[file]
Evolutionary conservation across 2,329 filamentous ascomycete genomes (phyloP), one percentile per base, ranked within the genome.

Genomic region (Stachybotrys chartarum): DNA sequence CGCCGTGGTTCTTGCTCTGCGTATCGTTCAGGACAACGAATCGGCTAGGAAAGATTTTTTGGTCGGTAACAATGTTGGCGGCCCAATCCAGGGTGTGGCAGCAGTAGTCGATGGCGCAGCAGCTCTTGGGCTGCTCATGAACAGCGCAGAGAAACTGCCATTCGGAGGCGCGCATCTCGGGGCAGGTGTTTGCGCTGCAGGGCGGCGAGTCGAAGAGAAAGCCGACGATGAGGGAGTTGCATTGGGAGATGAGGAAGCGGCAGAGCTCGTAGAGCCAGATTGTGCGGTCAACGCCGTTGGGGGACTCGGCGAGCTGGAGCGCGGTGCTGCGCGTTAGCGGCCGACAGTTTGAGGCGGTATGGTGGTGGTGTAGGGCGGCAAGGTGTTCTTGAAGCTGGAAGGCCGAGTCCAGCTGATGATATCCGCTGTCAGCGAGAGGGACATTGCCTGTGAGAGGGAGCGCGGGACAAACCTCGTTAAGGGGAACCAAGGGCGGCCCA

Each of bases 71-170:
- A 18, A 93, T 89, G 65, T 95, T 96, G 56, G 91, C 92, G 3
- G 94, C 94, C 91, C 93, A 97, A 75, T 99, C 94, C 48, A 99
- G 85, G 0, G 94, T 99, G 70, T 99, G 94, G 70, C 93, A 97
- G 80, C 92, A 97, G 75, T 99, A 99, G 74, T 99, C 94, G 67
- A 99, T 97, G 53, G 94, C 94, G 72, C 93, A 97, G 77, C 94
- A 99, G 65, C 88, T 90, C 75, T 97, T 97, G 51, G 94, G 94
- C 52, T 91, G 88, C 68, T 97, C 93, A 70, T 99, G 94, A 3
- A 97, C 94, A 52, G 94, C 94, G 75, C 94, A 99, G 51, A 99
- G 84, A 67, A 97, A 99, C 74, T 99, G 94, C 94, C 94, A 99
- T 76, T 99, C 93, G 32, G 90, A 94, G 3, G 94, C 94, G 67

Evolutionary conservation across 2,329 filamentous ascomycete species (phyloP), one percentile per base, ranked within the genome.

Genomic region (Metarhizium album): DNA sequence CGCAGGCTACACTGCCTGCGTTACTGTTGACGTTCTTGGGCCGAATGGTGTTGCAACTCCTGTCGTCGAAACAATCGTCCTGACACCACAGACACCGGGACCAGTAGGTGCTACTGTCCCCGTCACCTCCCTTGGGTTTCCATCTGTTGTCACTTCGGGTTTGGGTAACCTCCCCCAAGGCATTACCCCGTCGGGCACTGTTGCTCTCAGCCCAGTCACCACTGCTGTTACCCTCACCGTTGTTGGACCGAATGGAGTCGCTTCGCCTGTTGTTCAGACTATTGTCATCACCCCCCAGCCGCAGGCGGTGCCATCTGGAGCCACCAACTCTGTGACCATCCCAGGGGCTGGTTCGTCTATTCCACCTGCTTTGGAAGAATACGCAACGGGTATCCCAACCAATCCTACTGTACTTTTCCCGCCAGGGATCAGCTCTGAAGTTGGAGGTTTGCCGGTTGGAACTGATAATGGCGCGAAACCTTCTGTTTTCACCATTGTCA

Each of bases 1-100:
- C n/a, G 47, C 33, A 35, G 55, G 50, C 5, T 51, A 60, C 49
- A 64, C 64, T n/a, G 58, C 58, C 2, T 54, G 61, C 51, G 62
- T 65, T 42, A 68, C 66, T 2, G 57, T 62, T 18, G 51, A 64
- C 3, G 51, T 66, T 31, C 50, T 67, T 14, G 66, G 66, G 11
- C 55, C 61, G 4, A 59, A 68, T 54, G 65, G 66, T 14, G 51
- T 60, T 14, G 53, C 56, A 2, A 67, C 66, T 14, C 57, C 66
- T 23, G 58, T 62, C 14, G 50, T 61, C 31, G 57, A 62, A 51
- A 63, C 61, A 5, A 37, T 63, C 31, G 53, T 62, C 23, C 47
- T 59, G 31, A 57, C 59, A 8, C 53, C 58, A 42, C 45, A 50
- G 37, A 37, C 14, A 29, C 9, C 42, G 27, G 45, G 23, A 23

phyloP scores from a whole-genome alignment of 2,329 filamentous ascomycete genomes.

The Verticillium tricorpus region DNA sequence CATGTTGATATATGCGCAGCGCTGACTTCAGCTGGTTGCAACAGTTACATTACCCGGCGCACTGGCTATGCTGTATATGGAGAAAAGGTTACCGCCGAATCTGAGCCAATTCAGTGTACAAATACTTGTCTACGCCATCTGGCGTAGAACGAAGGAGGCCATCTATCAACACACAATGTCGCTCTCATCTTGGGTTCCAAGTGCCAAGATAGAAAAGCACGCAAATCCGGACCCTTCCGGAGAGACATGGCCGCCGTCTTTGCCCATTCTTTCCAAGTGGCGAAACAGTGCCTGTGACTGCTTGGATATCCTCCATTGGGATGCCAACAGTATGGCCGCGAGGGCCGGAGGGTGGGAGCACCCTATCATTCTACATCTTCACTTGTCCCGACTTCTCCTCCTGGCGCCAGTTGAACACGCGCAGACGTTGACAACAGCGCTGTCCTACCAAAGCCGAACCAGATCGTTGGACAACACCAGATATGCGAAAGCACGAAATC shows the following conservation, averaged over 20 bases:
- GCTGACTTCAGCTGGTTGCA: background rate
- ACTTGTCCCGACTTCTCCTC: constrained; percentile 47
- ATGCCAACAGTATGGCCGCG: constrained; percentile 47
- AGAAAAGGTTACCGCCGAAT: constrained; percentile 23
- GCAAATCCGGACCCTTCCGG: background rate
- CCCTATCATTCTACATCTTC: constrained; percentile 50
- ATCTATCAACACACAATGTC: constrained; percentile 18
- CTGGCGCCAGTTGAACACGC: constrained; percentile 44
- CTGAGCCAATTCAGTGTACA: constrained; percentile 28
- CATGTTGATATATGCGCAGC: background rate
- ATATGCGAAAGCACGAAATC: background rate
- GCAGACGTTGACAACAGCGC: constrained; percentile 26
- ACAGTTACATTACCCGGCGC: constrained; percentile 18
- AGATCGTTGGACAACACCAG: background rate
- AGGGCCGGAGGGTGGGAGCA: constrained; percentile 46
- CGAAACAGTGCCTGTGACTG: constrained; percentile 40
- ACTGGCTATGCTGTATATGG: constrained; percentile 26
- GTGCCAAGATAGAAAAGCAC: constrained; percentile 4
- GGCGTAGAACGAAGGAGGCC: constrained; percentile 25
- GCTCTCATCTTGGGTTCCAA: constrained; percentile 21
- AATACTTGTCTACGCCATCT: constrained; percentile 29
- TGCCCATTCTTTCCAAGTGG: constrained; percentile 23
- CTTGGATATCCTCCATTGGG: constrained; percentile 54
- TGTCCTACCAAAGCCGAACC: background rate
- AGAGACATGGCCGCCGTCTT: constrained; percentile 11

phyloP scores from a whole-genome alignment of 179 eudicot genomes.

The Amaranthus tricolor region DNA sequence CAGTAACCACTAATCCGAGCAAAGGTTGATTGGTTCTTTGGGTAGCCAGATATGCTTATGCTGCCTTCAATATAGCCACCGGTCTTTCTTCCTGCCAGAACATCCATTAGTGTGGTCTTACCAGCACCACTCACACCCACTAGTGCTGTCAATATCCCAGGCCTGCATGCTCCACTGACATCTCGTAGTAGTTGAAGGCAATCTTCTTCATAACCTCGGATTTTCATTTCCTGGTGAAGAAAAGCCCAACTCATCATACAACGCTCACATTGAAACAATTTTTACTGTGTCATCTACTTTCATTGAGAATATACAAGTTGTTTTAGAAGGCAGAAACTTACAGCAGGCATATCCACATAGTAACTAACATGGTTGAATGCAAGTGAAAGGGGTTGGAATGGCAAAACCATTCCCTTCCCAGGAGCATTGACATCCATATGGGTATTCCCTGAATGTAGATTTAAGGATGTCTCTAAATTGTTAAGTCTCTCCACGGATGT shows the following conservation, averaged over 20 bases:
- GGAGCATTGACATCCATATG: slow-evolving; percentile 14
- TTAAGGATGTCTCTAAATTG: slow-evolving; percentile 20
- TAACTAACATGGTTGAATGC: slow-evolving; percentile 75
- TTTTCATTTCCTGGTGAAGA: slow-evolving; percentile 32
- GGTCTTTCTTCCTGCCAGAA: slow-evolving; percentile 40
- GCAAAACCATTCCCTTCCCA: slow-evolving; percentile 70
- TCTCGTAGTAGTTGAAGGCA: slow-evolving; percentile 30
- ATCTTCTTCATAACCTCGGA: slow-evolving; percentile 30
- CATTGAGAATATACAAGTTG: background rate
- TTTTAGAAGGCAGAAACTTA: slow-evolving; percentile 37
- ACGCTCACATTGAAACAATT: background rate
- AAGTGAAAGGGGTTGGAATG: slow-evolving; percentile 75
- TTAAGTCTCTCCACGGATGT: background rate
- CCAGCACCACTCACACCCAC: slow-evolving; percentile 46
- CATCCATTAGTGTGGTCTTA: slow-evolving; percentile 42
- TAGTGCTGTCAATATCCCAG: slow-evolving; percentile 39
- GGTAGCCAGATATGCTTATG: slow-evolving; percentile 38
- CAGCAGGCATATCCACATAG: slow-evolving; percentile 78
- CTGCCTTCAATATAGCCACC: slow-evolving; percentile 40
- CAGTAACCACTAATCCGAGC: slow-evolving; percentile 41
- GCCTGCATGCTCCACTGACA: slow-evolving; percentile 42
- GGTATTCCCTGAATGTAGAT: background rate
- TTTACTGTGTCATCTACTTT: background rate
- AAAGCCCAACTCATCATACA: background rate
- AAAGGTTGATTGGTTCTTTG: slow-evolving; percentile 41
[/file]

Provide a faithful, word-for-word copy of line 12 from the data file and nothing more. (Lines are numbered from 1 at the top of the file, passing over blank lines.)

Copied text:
- G 84, A 67, A 97, A 99, C 74, T 99, G 94, C 94, C 94, A 99